How to find a new pet
Posted on February 16, 2006 under Pet Health & Safety
Posted by Pets Best on 2/16/2006 in General Articles
Before adopting or purchasing a new pet, make sure you and your families are prepared. Pets take a lot of time and work, they need daily exercise, routine feedings, create clean up duties and most require professional training. In addition a new pet is probably a ten to twenty year commitment, making this a big decision. Once you have thoroughly thought about and decided on a new pet, evaluate your lifestyle and try to pick breeds that would suit your lifestyle, always take into account your home environment; apartments are generally not suitable for large dogs and the majority of dogs need a roomy fully fenced yard. Keep in mind a certain breed is not a guarantee of behavior, all animals have unique personalities.
The best place to begin a search for that new companion is at your local animal shelter. One in four animals dropped off at the animal shelter are purebreds, and puppies can even be found. Adoption fees at the local animal shelter are generally quite reasonable and the majority of pets at the shelter are there for no fault of their own. If the local shelter does not have what you are looking for keep in mind pets enter on a daily basis, so it never hurts to keep checking in.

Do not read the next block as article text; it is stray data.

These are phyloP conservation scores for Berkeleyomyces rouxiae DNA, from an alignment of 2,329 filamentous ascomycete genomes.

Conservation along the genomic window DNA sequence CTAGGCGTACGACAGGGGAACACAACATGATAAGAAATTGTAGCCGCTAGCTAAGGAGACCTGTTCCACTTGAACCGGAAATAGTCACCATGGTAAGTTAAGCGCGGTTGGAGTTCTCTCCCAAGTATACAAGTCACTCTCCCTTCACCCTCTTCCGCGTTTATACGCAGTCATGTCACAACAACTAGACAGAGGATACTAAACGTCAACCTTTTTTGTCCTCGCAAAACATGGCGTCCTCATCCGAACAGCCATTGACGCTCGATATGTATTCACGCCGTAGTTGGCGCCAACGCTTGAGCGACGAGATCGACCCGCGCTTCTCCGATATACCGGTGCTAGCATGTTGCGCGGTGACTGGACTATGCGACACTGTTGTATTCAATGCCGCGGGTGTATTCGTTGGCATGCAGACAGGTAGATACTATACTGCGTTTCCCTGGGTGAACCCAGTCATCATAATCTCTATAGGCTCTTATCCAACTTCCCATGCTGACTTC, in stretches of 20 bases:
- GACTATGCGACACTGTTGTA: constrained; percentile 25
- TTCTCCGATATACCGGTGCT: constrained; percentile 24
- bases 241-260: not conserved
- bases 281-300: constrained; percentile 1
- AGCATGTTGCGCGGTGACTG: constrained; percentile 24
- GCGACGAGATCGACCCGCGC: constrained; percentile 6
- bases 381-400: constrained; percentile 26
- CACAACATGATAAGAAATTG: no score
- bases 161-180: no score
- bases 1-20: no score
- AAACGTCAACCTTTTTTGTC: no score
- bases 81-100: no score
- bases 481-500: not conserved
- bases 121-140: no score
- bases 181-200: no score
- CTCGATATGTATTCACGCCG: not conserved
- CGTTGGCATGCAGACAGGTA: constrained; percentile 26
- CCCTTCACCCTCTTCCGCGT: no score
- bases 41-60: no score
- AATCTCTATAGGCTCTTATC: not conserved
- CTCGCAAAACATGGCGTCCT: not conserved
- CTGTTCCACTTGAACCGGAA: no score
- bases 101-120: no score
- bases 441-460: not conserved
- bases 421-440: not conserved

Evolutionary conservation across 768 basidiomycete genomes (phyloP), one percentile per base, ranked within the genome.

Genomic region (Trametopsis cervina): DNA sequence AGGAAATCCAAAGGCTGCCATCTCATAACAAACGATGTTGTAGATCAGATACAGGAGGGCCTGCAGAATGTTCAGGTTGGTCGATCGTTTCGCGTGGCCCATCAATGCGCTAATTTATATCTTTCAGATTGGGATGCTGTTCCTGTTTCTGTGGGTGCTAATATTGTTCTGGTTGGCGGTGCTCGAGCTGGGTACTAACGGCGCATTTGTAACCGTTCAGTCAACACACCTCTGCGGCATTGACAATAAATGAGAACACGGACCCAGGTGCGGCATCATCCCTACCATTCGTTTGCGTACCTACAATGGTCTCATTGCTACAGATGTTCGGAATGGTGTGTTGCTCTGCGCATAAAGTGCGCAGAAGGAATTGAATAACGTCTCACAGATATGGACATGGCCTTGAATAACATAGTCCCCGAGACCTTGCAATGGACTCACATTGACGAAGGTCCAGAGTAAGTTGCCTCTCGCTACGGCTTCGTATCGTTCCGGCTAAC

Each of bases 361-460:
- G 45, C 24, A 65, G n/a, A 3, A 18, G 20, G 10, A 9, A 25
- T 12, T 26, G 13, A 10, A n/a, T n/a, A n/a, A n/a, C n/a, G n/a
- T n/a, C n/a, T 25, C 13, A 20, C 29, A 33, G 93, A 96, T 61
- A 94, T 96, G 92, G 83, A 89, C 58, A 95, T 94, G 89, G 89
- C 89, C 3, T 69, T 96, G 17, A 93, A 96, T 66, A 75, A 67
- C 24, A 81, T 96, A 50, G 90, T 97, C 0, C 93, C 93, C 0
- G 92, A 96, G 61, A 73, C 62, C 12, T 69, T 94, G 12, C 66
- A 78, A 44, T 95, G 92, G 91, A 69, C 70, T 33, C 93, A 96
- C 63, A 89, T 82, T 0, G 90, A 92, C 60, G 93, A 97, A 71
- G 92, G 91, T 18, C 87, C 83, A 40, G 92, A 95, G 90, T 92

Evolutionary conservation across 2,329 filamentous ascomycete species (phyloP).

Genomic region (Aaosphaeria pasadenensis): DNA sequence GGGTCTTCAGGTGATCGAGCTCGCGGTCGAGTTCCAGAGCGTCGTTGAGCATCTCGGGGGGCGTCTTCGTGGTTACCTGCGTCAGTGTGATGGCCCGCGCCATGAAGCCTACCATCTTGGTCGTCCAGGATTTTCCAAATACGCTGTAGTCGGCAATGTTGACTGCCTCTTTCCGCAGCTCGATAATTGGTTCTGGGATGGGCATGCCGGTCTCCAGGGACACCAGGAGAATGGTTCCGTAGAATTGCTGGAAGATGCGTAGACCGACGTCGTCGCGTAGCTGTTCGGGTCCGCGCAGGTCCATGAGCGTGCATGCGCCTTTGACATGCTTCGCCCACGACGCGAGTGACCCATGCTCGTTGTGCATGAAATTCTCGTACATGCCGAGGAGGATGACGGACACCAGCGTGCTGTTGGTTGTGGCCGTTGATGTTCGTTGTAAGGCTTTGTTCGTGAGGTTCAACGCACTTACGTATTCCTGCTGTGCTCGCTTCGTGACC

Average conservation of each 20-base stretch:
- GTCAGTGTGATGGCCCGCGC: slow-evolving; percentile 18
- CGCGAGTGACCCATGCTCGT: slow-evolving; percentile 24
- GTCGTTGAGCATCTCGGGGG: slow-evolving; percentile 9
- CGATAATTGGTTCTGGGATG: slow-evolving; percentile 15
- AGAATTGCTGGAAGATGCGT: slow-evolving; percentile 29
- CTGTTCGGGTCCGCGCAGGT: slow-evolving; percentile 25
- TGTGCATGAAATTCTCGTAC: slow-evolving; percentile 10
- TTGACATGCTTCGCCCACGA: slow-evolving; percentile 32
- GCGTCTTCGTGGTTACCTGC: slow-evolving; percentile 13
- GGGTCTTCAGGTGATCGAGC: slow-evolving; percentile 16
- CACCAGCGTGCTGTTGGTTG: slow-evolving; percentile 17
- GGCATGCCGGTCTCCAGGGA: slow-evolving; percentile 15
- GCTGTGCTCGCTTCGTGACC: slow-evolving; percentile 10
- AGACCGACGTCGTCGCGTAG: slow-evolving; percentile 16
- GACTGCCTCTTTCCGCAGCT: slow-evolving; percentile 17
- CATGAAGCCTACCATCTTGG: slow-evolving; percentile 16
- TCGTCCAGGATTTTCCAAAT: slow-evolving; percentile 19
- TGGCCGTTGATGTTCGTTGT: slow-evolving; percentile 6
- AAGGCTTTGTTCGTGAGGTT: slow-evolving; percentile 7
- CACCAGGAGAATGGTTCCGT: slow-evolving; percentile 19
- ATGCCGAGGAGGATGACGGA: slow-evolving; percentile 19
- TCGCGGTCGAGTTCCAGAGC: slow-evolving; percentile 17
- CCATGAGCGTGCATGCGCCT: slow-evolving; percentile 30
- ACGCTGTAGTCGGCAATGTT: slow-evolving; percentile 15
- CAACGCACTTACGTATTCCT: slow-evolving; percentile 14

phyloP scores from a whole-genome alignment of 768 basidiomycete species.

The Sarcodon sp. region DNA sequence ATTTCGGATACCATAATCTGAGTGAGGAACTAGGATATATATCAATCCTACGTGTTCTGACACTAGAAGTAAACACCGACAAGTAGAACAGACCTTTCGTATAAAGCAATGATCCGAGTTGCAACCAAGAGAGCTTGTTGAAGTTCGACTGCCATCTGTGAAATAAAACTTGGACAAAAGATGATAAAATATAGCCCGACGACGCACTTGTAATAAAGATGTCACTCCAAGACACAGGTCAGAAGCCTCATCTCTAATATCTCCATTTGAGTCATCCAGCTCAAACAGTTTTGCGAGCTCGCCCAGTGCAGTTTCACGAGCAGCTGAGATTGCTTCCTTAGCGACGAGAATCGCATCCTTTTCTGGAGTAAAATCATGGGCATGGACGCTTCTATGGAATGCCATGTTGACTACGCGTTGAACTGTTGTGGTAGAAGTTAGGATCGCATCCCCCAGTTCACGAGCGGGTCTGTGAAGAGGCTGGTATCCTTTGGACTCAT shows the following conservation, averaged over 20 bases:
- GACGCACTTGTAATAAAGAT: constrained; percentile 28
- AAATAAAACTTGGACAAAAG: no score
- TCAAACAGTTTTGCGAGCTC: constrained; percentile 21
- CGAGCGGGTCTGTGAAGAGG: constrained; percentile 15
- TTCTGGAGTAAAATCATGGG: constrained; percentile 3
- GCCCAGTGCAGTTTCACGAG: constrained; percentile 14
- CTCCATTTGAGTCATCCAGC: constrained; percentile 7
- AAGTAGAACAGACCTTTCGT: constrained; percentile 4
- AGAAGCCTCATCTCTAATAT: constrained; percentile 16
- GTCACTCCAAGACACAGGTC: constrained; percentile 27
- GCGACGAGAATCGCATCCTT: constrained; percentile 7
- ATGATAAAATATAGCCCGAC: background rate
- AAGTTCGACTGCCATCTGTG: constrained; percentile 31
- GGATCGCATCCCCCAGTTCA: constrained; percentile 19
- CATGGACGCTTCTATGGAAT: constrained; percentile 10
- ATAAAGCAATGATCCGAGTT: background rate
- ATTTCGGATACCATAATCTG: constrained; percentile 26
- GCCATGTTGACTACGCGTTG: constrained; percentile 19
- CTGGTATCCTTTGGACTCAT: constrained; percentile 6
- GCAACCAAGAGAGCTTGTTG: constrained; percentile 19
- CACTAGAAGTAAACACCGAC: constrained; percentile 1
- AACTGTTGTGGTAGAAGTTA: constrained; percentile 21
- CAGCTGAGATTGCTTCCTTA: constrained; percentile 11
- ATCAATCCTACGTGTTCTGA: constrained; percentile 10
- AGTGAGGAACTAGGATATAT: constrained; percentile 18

Good quality breeders are also an option for finding a new pet. A breeder with quality puppies typically does not make a profit off the puppies and cares very much for the dogs well being. A good breeder will not sell to just anyone with money and many times will require a home inspection. Furthermore a quality breeder has few puppies available and the majority of the litter is already spoken for. Many times a prospective buyer will need to get on a waiting list and at times it can even take a year to acquire that puppy, but it is well worth the wait. To find a breeder ask your local veterinarian, dog trainers, breed clubs or check with the American Kennel Club Association. Once you have found a breeder check out the puppy’s environment and meet the parents. Be cautious of the local pet store and newspaper ads, many times these pets were born in puppy mills, which can affect health and temperament. It is always best to obtain a pet from a professional; it can heartbreaking if the pet has serious defects.
When searching for the right pet be extremely cautious not to purchase from a puppy mill. Puppy mills are a business of substandard commercial breeding of dogs and selling the puppies for a profit. Unfortunately this is rarely done in a compassionate fashion and the dogs end up suffering. The goal of a puppy mill is to breed and sell as many purebred dogs as possible therefore very little affection or expense is given to the dogs. Many times puppy mill pets are available in the local pet store, off the internet and in the local newspaper. A mill will not label itself a puppy mill but if there is a large amount of animals being breed outside the home, and the parents or facilities are unavailable to meet or inspect then be suspicious that the breeder may actually be a puppy mill.